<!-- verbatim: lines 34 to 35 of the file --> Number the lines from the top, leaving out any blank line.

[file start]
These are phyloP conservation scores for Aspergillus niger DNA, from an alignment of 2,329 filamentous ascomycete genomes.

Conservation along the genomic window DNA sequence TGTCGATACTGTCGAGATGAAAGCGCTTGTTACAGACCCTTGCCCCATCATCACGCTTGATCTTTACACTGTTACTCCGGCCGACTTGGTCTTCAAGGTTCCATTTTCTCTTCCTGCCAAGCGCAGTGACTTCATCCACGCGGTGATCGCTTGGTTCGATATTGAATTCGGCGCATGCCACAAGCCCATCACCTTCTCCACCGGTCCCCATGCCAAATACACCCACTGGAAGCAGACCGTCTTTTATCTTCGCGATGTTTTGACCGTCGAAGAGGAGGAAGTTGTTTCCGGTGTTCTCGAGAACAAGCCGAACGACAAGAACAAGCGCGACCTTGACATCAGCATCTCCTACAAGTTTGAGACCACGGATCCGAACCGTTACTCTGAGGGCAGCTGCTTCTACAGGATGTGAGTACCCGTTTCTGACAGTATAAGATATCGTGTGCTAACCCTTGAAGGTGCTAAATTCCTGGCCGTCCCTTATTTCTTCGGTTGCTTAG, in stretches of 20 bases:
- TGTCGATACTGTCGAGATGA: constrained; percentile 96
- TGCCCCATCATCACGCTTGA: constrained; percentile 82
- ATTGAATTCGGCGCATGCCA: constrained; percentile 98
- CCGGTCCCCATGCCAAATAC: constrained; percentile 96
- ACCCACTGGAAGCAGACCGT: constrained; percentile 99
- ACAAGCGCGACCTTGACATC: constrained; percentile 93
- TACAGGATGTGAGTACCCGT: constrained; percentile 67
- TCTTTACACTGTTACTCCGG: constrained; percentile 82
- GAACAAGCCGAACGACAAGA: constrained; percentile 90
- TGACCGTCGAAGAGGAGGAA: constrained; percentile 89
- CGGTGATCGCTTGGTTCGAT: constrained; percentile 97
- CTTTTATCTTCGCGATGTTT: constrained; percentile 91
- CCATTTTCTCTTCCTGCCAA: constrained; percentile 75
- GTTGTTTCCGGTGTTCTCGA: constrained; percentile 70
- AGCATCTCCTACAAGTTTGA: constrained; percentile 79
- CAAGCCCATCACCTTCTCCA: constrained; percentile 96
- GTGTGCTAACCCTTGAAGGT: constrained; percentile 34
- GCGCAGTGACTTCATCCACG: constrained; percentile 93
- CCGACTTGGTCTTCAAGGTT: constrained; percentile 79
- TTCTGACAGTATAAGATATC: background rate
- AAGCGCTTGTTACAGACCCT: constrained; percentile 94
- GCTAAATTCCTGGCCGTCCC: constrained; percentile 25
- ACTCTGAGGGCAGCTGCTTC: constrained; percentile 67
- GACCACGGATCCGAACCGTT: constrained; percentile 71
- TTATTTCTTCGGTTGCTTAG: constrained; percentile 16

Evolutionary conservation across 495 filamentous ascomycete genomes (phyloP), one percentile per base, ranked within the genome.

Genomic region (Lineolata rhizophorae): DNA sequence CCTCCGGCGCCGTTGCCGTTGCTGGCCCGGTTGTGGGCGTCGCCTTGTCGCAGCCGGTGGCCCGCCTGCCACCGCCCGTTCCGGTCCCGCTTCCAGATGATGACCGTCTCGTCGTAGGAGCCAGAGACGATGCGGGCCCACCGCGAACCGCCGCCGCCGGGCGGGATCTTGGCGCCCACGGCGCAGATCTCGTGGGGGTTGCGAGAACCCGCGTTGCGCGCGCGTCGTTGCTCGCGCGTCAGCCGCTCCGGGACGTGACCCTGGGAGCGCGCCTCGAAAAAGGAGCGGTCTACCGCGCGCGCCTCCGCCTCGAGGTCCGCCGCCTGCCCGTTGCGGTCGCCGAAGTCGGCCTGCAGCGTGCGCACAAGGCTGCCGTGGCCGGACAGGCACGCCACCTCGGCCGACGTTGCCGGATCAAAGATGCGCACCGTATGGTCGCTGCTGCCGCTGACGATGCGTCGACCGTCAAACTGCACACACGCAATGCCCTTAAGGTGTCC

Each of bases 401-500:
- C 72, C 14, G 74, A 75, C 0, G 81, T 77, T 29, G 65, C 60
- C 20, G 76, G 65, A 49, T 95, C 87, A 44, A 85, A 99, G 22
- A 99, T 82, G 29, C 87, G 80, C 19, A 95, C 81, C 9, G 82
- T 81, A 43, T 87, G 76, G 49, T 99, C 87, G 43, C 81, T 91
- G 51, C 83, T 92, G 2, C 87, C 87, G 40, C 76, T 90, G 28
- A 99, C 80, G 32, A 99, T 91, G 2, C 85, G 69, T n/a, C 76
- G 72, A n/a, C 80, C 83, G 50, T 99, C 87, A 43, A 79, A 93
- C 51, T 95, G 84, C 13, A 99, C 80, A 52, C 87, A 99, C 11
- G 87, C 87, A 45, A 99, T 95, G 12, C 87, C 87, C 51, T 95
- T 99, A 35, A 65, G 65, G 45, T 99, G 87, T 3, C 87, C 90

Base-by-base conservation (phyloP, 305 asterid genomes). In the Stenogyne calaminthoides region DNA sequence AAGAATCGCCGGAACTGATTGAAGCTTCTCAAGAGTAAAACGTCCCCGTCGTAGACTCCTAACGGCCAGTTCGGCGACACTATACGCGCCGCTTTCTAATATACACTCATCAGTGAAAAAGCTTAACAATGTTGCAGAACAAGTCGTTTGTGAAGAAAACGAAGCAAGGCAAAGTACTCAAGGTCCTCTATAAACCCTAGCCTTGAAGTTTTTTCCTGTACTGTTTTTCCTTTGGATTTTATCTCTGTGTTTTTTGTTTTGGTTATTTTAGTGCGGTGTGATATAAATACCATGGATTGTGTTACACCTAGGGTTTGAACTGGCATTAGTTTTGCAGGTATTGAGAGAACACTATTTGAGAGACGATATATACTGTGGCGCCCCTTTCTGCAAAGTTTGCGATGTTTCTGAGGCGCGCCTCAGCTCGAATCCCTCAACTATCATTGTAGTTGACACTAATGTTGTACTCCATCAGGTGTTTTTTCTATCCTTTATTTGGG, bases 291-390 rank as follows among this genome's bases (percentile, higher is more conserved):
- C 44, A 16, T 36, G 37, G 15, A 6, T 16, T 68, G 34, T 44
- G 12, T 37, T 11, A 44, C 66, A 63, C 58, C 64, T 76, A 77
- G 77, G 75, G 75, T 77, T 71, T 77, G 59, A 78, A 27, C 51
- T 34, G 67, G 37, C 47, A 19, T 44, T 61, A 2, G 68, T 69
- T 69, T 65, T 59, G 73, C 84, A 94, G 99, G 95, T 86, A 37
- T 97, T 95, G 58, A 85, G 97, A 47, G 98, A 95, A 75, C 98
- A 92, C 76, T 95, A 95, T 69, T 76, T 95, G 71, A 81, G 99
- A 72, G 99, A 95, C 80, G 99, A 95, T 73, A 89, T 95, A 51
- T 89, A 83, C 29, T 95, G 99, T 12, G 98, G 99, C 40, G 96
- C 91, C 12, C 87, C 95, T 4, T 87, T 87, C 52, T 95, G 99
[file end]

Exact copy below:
- T 81, A 43, T 87, G 76, G 49, T 99, C 87, G 43, C 81, T 91
- G 51, C 83, T 92, G 2, C 87, C 87, G 40, C 76, T 90, G 28